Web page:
McCainism: reckless accusations
3/21/2001 12:00:00 AM - George Will
WASHINGTON--McCainism, the McCarthyism of today's ``progressives,'' involves, as McCarthyism did, the reckless hurling of imprecise accusations. Then the accusation was ``communism!'' Today it is ``corruption!'' Pandemic corruption of ``everybody'' by ``the system'' supposedly justifies campaign finance reforms. Those reforms would subject the rights of political speech and association to yet further government limits and supervision, by restricting the political contributions and expenditures that are indispensable for communication in modern society.
The media, exempt from regulations they advocate for rival sources of influence, are mostly John McCain's megaphones. But consider how empirically unproved and theoretically dubious are his charges of corruption.
What McCain and kindred spirits call corruption, or the ``appearance'' thereof, does not involve personal enrichment. Rather, it means responding to, or seeming to respond to, contributors, who also often are constituents. However, those crying ``corruption!'' must show that legislative outcomes were changed by contributions--that because of contributions, legislators voted differently than they otherwise would have done.
Abundant scholarship proves that this is difficult to demonstrate, and that almost all legislative behavior is explainable by the legislators' ideologies, party affiliations or constituents' desires. So reformers hurling charges of corruption often retreat to the charge that the ``real'' corruption is invisible--a speech not given, a priority not adopted. That charge is impossible to refute by disproving a negative. Consider some corruption innuendos examined by Bradley Smith, a member of the Federal Election Commission, in his new book ``Unfree Speech: The Folly of Campaign Finance Reform.''
In April 1999, Common Cause, McCain's strongest collaborator, made much of the fact that from 1989 through 1998 the National Rifle Association had contributed $8.4 million to congressional campaigns. However, that was (BEG ITAL)just two-tenths of 1 percent of total spending ($4 billion) by congressional candidates during that period. How plausible is it that NRA contributions--as distinct from the votes of 3 million NRA members--influenced legislators?
Common Cause made much of the fact that in the 10 years ending in November 1996, broadcasting interests gave $9 million in hard dollars to federal and state candidates and in soft dollars to parties. Gosh. Five election cycles. Changing issues and candidates. Rival interests within the industry (e.g., Time Warner vs. Turner). And broadcasters' contributions were only (BEG ITAL)one-tenth of 1 percent of the $9 billion spent by parties and candidates during that period. Yet as Smith says, Common Cause implies that this minuscule portion of political money caused legislative majorities to vote for bills they otherwise would have opposed, or to oppose bills they otherwise would have supported, each time opposing the wishes of the constituents that the legislators must face again.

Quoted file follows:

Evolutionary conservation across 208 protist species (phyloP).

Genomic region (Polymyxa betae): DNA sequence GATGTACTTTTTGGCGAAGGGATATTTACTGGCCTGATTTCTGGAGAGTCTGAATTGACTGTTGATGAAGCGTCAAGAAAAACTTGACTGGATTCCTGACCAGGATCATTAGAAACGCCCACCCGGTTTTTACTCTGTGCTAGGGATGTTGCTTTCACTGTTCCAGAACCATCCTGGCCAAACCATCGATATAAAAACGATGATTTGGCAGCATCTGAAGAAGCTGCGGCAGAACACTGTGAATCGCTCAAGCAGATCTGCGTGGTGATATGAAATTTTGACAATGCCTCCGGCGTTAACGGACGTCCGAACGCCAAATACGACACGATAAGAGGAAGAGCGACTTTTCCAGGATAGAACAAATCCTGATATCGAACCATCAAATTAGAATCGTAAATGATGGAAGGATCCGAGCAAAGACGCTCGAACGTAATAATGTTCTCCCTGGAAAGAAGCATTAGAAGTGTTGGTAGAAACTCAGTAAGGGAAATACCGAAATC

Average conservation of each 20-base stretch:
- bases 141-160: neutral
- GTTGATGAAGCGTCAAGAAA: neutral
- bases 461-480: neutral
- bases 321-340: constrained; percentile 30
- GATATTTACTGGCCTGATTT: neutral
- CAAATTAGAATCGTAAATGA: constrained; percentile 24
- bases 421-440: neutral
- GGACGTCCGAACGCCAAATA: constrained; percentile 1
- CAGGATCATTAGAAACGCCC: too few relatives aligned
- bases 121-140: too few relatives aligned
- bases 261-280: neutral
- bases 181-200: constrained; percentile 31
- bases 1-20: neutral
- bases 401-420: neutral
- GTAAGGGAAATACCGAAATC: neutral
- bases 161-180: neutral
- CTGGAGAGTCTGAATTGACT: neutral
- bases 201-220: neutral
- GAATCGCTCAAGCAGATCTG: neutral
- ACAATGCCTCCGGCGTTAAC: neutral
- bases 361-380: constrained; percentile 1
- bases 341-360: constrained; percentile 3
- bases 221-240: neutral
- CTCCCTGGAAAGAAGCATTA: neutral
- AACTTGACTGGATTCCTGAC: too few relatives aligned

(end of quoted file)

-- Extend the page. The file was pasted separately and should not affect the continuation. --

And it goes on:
As Smith says, to prove corruption one must prove that legislators are acting against their principles, or against their best judgment, or against their constituents' wishes. Furthermore, claims of corruption seem to presuppose that legislators should act on some notion of the ``public good' unrelated to the views of any particular group of voters.
Although reformers say there is ``too much money in politics,'' if they really want to dilute the possible influence of particular interests (the NRA, broadcasters, whatever), they should favor (BEG ITAL)increasing the size of the total pool of political money, so that any interest's portion of the pool will be small. And if reformers really want to see the appearance of corruption, they should examine what their reforms have done, have tried to do, and have not tried to do.
Smith notes that incumbent re-election rates began to rise soon after incumbents legislated the 1974 limits on contributions, which hurt challengers more than well-known incumbents with established financing networks. After 1974, incumbents' fund-raising advantages over challengers rose from approximately 1.5 to 1, to more than 4 to
Early 1997 versions of the McCain-Feingold and Shays-Meehan reform bills would have set spending ceilings--surprise!--just where challengers become menacing to incumbents. Shays-Meehan set $600,000 for House races. Forty percent of challengers who had spent more than that in the previous cycle, won; only 3 percent who spent less, won. In 1994, 1996 and 1998, (BEG ITAL)all Senate challengers lost who spent less than the limits proposed in the 1995 and 1997 versions of McCain-Feingold.
There are interesting limits to McCain's enthusiasm for limits. His bill does (BEG ITAL)not include something President Bush proposes--a ban on lobbyists making contributions to legislators while the legislature is in session. Such a limit would abridge the freedom of incumbents. Campaign finance reform is about abridging the freedom of everyone but incumbents--and their media megaphones.